Pokemon X and Y director discusses the games' strategic depth and Mega Evolutions

Pokemon X and Y deviate from the series' classic formula when it comes to its story: rather than accept Pokemon from a professor and be given marching orders at the very start of the game, players will instead get all they need right off the bat from their new group of friends.

During a hands-on demo of Pokemon Y, I was able to play through from the beginning up to the first gym. Players will start off with the classic first choice — "Are you a boy or a girl?" — and customize how their character looks. From there, it's off on your very first Pokemon adventure, but this time it's not to a professor's lab. Instead, new trainers will head out to meet up with four other neighborhood kids who are also setting out to do the same.

Over coffee in a pretty little Parisian-style cafe, players are given their starter Pokemon and the Pokedex from one of these friends. The quartet then explain what X and Y's professor, Professor Sycamore, expects from them — travel the world and fill up the Pokedex with information on new Pokemon.

Pokemon X and Y director and franchise veteran Junichi Masuda told Polygon that the decision to shake up the classic formula — going to the professor, picking a Pokemon, traveling alone and occasionally battling against one main rival — in order to heighten focus on the games' key theme of bonds. These bonds, Masuda said, are between Pokemon and their trainers, but also between trainers and their new in-game group of friends. These friends will travel alongside you as you move through the Kalos region — a journey that will hopefully mirror players' experiences in sharing their game stories and battling with other friends playing X and Y.

"One of the central themes of Pokemon X and Y are bonds — the bonds between people, and the bonds between people and Pokemon."

"This time we really wanted to make it a journey about you and your friends," Masuda said through a translator. "When you first meet the kids at the beginning of the game, you don't actually know them, so you're meeting them for the first time. But one of the central themes of Pokemon X and Y are bonds — the bonds between people, and the bonds between people and Pokemon, for example. When focusing on this theme, we wanted to make [the game] a journey about meeting these friends and then getting to know them over the course of the adventure."

Masuda added that Professor Sycamore is also a deviation from the more "traditional" Pokemon professor. Sycamore is studying Pokemon's Mega Evolutions, one of the new combat elements in X and Y. Sycamore, Masuda said, will often ask favors of people rather than do things himself, like having the friends deliver the Pokemon to players. Later in the game, he will even challenge players to a Pokemon battle.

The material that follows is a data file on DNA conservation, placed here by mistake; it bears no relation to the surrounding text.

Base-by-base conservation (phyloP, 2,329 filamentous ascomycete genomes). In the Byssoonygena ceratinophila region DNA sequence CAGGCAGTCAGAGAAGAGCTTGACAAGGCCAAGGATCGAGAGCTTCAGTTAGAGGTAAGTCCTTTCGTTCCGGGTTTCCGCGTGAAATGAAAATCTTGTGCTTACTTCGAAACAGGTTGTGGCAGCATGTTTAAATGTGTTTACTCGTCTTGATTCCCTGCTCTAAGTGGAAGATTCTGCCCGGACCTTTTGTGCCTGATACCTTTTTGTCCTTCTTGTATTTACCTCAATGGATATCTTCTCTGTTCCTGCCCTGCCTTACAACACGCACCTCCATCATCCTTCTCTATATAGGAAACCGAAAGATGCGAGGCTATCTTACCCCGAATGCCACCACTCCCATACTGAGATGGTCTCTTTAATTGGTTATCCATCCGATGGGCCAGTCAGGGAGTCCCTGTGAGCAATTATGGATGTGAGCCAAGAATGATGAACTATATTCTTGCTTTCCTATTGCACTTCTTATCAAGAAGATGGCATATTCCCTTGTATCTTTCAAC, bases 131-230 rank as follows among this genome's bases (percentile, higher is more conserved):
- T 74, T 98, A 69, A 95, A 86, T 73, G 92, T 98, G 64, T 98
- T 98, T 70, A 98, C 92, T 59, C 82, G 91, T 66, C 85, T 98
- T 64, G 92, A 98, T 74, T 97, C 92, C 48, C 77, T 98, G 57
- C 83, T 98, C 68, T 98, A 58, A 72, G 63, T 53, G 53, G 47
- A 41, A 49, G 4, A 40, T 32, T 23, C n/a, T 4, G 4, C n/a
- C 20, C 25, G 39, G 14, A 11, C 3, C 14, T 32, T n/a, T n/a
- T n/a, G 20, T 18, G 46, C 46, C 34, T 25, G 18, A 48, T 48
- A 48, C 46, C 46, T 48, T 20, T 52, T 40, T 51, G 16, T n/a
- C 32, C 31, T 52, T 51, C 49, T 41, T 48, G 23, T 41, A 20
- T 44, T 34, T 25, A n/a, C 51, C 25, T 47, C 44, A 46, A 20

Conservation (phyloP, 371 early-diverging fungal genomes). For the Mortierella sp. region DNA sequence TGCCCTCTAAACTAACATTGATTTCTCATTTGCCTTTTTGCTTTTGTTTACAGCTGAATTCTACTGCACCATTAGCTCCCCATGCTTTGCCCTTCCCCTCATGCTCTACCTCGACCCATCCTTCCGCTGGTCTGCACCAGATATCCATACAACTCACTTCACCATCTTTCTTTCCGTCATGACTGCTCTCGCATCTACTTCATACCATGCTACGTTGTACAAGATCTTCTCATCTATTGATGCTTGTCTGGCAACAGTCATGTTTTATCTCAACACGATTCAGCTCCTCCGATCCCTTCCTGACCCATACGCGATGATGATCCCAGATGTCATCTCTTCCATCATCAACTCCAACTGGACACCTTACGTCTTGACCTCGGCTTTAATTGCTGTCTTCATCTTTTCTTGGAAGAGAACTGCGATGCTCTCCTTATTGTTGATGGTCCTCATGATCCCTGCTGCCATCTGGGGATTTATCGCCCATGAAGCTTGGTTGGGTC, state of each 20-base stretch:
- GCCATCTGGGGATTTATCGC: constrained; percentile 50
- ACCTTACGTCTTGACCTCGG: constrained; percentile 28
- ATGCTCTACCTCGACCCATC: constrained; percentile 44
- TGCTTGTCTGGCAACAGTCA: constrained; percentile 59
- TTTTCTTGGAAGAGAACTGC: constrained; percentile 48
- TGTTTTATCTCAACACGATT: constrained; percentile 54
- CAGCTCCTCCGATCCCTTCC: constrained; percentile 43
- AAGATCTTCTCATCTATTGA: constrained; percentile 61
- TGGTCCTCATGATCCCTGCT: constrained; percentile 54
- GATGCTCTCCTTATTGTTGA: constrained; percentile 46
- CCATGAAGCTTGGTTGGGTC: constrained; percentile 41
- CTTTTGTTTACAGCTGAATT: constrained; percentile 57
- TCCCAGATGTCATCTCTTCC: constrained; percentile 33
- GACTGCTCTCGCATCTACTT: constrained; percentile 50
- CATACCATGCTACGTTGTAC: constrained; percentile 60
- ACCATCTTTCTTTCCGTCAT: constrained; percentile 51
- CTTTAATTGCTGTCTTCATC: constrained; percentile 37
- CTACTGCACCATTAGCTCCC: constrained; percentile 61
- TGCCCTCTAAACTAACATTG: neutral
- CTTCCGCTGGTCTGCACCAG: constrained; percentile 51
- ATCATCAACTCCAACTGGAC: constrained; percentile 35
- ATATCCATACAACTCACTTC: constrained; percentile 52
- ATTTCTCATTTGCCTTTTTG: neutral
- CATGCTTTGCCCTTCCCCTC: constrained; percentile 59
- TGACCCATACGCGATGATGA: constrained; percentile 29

X and Y will include all Pokemon from all previous games, offering the largest selection of Pokemon in any of the series' titles. But only specific Pokemon have Mega Evolutions; older Pokemon — like Mewtwo, Lucario and the Generation One starters — will have Mega Evolutions, but Pokemon newly introduced in X and Y will not. Pokemon must be holding a special Mega Stone when they head into battle in order to utilize their Mega Evolution, which is a temporary state that ends along with the battle. But why not make these transformations permanent?

"Mega Evolution works the way it does is for a variety of reasons," Masuda explained. "Another main theme of Pokemon X and Y is evolution, and I think the concept of evolution is the defining characteristic of [the Pokemon series]. When we were developing X and Y, we were thinking about what new things we could do with this — I talked with the graphic designers and the battle designers to come up with a good idea. What we came up with was a form of evolution that would only last during battle but would also require the Pokemon to hold the Mega Stone.

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"By requiring the Pokemon to hold the Mega Stone, it prevents it from holding any other item in battle that may come in handy or play to a certain strategy," he added. "Since you don't know what your opponent is holding, you kind of have to guess their strategy, especially if it's a Pokemon that can Mega Evolve. What this does is it adds a strategic depth.

"We felt that temporarily going to this extreme level and then coming back to normal would be more interesting [that it being constant]. Also, from a gameplay perspective, if we just added another level of permanent evolution, the Pokemon would just become too strong and that would destroy the balance of the gameplay."

As for including Charmander, Bulbasaur and Squirtle in the game — when you first meet Professor Sycamore, he will give you the choice of one — this wasn't always the plan, Masuda said. But after seeing the designers' ideas for what Mega Evolutions of these three Pokemon would look like, the team knew they just had to include them.